“I want to thank you all for what you do,” Harrison told the LCEF audience. “You have sacred vocations. … And only you have access to the people around you, because of what the Lord has done for you and where He has put you. … He’s put us together in this endeavor — Lutheran Church Extension Fund [and] The Lutheran Church–Missouri Synod.”
Robertson followed Harrison with his own keynote address, beginning with comments on the economic environment and LCEF’s operating performance.
“While we are still reeling from a global economic recession here and overseas, compounded by the uncertainties of the political environment,” he said that “loyal investors and committed borrowers have kept LCEF well able to serve” the capital needs of the LCMS and its ministries. In the fiscal year ending June 30, total LCEF assets were more than $1.8 billion, with investor payables exceeding $1.6 billion.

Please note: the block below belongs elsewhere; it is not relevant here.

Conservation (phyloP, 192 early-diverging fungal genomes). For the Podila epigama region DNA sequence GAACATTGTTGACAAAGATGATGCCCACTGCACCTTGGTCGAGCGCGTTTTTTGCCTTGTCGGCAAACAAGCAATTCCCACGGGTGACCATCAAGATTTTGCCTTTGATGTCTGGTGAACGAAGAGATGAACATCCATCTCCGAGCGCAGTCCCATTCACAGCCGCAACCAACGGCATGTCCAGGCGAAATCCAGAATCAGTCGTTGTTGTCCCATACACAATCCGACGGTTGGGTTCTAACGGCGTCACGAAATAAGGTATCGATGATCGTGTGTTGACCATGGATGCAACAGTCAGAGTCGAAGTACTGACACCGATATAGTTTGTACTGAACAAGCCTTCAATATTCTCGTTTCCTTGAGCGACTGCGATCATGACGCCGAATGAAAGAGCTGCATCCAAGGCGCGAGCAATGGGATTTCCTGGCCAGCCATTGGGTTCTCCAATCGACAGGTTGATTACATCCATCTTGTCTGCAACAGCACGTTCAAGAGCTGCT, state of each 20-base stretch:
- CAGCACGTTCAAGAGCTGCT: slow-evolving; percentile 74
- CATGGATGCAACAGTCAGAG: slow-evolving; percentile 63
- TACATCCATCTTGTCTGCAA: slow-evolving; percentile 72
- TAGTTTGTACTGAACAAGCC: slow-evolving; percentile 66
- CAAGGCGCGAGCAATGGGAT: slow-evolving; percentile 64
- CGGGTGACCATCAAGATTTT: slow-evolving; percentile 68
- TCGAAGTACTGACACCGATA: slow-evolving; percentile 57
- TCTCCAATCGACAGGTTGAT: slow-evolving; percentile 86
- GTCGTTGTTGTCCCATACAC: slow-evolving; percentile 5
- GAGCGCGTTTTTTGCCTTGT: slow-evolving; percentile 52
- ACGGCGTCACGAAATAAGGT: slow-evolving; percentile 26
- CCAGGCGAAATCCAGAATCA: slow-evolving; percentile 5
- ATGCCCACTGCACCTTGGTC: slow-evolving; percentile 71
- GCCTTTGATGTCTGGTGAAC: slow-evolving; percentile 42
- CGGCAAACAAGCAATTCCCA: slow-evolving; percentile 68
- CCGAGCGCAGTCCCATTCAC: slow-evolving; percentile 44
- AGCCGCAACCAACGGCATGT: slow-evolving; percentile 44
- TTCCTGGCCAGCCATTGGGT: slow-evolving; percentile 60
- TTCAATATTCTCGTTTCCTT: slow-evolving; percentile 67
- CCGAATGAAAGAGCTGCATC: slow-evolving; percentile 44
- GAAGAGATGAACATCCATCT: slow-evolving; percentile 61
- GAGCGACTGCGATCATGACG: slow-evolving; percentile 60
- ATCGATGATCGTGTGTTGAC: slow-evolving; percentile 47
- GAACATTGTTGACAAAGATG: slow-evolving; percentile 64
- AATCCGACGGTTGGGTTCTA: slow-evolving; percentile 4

“Strong operating results were coupled with continued investor confidence — investors who have a heart for ministry and share part of their personal resources by investing in the LCEF,” Robertson said.
To support the outreach activities of districts, LCEF distributed more than $1.6 million of its earnings to member districts and the Synod, in line with a bylaw-prescribed formula. During the LCEF annual meeting later, Robertson provided more in-depth detail about LCEF finances and business activities.
He moved the discussion from political and economic storms to “the storm that was most heart-wrenching, … Sandy, … whose impact will be felt for months and years to come.” He pointed out that LCMS Disaster Response “mobilized immediately” and called for continuing donations to that Synod ministry.